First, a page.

Microsoft HoloLens Prototyping
The New Brunswick Community College – Centre for Applied Research in Mobile & Ubiquitous Computing
The NBCC Mobile First Technology initiative (MFTi) develops mixed reality applications for the Microsoft HoloLens, which is, according to the company, "the first self-contained, holographic computer".
augmented reality, Microsoft HoloLens, mixed reality
MFTi has developed a number of prototypes for the HoloLens since Q4 2016. Two demo videos are provided below. Our work on this device lead to the development of an advanced prototype as part of our Integration of Mixed Reality and GPS-based Positioning to Support Public Works Applications project.
- This video provides an overview of our Microsoft HoloLens work. [MOV]
- This video shows a Microsoft HoloLens application developed by MFTi that demonstrates image recognition using a small painting and manipulation of a mediated reality image generated next to that painting. This was a precursor to the art gallery demo below. [MPEG4]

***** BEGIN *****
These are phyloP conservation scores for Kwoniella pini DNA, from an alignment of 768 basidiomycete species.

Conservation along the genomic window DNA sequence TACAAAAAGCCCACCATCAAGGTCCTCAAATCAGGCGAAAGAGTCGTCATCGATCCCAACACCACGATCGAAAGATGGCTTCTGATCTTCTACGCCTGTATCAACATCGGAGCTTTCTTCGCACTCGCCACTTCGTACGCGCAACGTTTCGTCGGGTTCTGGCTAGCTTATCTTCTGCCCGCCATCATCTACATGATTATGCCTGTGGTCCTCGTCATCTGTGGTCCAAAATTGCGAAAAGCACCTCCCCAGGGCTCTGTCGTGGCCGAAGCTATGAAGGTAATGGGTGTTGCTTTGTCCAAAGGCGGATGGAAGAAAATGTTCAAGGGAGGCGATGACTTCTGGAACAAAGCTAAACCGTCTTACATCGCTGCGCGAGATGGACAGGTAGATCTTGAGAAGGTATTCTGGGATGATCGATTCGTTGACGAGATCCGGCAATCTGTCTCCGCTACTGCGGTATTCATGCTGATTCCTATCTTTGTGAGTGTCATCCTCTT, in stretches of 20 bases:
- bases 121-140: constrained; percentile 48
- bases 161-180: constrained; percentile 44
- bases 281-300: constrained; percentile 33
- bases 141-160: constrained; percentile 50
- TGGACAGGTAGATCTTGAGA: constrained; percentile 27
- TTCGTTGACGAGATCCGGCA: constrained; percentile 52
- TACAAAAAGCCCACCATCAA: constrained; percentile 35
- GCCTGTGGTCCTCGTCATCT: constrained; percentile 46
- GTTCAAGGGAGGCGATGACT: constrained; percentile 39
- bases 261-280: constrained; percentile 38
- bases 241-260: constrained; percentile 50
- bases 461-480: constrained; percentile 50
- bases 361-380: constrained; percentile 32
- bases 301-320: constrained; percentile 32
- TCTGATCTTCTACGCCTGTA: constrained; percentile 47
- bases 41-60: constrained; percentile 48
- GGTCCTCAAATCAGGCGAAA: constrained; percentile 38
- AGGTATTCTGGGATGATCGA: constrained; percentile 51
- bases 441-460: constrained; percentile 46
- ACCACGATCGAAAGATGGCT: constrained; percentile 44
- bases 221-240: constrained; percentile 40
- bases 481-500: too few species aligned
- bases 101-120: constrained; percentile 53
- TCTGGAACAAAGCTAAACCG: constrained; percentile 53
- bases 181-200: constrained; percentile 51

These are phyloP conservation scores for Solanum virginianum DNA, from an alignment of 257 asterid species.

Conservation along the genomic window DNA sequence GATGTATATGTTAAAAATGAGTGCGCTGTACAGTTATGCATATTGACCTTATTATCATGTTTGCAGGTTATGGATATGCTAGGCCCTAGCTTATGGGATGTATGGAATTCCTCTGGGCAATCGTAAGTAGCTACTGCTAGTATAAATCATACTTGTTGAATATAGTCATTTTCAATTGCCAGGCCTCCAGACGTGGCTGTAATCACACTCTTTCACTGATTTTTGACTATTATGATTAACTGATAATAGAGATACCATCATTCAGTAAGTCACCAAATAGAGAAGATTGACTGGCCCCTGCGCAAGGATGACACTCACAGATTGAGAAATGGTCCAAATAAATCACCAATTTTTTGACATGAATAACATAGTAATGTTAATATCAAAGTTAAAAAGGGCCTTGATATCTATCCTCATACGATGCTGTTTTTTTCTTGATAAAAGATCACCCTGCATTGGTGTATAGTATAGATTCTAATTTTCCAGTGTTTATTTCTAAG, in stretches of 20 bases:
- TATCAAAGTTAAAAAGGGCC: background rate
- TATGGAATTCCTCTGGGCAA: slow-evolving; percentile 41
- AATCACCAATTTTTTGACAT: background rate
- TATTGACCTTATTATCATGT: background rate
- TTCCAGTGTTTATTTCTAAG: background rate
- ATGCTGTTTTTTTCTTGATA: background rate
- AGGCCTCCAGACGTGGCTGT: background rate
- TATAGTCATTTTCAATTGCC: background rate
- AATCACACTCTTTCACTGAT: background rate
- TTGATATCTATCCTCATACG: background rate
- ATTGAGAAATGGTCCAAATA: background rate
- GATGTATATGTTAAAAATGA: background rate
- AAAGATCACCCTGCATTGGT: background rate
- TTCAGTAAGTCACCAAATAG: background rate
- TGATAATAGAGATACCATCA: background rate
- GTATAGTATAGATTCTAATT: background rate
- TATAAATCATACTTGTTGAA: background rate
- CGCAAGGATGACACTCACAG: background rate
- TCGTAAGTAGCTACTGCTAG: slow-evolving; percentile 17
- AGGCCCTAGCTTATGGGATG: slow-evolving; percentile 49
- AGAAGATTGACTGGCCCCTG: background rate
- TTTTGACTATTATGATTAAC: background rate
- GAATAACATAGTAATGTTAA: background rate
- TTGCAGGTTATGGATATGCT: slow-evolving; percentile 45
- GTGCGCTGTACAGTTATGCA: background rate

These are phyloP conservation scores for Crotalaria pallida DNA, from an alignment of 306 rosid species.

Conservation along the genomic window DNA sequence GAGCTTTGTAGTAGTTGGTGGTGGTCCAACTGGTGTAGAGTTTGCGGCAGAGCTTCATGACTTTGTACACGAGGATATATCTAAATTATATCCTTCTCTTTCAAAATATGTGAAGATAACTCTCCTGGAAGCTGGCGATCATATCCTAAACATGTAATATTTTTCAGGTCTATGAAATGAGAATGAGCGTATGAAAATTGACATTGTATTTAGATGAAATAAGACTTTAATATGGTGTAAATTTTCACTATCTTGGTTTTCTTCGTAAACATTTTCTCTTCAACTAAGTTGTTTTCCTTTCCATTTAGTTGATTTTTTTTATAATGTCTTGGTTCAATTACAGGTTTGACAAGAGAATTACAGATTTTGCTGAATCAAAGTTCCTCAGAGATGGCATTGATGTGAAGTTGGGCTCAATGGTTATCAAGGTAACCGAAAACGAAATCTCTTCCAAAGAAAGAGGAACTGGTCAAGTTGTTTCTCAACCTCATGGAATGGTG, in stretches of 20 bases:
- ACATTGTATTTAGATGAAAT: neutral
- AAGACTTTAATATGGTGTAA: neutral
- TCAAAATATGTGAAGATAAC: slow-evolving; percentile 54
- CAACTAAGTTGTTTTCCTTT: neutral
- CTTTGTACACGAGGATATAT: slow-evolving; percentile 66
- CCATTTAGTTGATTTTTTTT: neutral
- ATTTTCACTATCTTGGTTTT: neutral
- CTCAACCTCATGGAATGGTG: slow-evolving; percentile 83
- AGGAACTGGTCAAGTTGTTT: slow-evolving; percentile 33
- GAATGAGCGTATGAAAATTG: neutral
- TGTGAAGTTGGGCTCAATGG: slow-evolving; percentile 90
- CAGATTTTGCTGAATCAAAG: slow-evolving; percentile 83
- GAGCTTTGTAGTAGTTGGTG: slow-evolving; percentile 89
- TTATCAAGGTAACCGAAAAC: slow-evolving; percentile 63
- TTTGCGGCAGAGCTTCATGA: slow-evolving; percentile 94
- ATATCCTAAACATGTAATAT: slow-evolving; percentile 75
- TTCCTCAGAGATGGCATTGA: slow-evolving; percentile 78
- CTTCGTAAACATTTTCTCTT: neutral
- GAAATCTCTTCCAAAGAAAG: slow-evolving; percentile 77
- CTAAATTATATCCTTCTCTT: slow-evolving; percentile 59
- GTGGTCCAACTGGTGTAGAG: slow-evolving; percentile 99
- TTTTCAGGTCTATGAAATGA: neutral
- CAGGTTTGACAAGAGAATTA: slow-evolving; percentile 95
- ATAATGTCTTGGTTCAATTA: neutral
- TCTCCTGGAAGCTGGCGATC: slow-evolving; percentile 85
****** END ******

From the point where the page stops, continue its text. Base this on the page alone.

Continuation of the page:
- This video shows a Microsoft HoloLens application developed by MFTi that demonstrates an art gallery use case. [MPEG4]
- This video shows a Microsoft HoloLens application developed by MFTi that demonstrates the use of a 3D Cube as a control for a mediated reality image. [MPEG4]
- Calvin Smith, Research Technician
- William McIver Jr., Ph.D., NSERC Industrial Research Chair in Mobile First Technology, Principal Investigator
- IGT, Moncton, New Brunswick
- Kognitiv Spark, Hanwell New Brunswick
- Government of New Brunswick - Industry Innovation Challenge Program
- New Brunswick Innovation Fund - Research Assistantships Initiative & Research Technician Initiative
- National Sciences and Engineering Research Council - Industrial Research Chair for Colleges
William McIver Jr., Ph.D.
NSERC Industrial Research Chair in Mobile & Ubiquitous Computing
Centre for Applied Research in Mobile & Ubiquitous Computing
New Brunswick Community College
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The New Brunswick Community College – Centre for Applied Research in Mobile & Ubiquitous Computing is supported by
the Natural Sciences and Engineering Research Council of Canada.